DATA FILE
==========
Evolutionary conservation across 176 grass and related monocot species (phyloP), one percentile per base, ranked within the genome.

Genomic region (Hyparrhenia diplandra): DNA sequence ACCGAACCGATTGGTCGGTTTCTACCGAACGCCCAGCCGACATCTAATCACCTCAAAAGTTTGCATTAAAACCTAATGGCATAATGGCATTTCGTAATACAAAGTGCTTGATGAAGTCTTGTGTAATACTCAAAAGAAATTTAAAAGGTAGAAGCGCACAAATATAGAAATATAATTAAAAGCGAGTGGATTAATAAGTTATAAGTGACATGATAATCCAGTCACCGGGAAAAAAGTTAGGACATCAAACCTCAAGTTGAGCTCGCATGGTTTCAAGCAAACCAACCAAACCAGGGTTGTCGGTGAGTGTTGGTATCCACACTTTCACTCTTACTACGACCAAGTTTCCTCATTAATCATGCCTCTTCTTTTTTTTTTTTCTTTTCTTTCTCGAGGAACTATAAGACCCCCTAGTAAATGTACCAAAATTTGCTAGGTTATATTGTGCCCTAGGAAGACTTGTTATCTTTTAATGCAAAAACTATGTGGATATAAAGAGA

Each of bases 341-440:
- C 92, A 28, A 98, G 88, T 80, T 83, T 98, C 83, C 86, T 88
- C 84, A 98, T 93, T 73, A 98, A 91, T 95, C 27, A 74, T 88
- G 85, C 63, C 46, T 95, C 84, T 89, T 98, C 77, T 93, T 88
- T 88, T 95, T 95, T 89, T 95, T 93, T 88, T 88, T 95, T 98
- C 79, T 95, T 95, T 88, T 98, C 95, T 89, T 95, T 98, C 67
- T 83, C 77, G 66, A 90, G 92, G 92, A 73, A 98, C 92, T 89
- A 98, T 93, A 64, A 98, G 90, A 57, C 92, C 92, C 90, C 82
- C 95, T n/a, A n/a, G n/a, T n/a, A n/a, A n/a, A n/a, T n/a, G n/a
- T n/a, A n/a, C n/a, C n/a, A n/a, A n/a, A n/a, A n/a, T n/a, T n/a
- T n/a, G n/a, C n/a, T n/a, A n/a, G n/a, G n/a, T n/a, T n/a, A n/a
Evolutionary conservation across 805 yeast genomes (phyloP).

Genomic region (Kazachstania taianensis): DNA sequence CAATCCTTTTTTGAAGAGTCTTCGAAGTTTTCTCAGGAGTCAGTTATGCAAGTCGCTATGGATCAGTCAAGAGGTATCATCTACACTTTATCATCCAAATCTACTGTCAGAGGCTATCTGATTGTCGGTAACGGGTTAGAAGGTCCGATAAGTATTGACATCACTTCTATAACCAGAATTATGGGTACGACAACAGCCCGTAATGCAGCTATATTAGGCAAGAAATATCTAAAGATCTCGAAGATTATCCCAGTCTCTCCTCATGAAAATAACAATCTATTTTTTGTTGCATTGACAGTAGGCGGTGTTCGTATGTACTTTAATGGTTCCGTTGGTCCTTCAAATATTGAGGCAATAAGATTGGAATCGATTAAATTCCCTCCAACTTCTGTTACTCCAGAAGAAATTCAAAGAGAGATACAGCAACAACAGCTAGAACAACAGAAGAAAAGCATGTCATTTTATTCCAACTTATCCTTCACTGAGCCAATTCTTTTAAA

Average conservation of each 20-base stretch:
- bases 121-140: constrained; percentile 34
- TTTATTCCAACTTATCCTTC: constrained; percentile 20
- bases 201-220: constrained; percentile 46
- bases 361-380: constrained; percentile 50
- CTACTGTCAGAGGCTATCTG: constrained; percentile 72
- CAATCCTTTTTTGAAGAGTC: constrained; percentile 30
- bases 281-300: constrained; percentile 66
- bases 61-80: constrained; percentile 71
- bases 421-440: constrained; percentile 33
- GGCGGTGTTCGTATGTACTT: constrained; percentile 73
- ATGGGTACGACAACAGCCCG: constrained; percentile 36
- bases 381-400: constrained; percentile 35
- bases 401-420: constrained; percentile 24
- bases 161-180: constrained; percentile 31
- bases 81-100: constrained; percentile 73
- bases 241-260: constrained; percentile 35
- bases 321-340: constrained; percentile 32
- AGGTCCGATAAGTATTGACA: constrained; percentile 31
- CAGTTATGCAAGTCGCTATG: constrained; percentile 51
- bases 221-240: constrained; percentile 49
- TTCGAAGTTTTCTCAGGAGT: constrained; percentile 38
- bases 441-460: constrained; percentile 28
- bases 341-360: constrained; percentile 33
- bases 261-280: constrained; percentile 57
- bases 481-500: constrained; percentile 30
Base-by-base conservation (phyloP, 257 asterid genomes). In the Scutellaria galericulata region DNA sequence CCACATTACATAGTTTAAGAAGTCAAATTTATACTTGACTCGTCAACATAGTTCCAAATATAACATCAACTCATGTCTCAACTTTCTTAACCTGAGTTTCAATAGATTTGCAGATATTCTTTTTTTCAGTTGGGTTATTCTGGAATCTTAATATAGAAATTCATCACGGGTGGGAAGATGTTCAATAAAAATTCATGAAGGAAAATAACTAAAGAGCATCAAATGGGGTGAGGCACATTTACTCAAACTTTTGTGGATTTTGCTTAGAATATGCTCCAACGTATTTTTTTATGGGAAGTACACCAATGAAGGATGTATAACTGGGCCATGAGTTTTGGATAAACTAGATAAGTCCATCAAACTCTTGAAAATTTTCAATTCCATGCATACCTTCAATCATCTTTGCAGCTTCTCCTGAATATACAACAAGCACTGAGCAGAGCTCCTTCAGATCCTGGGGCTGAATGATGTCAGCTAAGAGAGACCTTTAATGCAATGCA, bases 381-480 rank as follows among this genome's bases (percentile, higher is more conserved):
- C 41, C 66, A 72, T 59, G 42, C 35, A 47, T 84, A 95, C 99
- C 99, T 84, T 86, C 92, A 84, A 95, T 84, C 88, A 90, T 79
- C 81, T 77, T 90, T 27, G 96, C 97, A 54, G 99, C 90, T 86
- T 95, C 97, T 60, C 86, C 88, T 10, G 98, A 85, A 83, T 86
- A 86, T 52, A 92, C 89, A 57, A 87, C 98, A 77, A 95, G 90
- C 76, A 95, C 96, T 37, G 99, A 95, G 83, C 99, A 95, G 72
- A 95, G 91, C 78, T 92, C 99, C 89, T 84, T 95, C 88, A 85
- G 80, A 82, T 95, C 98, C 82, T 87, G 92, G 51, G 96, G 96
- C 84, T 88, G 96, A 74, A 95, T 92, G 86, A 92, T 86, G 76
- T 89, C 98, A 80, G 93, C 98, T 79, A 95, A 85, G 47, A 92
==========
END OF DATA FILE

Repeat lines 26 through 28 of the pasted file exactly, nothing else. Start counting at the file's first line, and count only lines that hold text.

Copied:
- GGCGGTGTTCGTATGTACTT: constrained; percentile 73
- ATGGGTACGACAACAGCCCG: constrained; percentile 36
- bases 381-400: constrained; percentile 35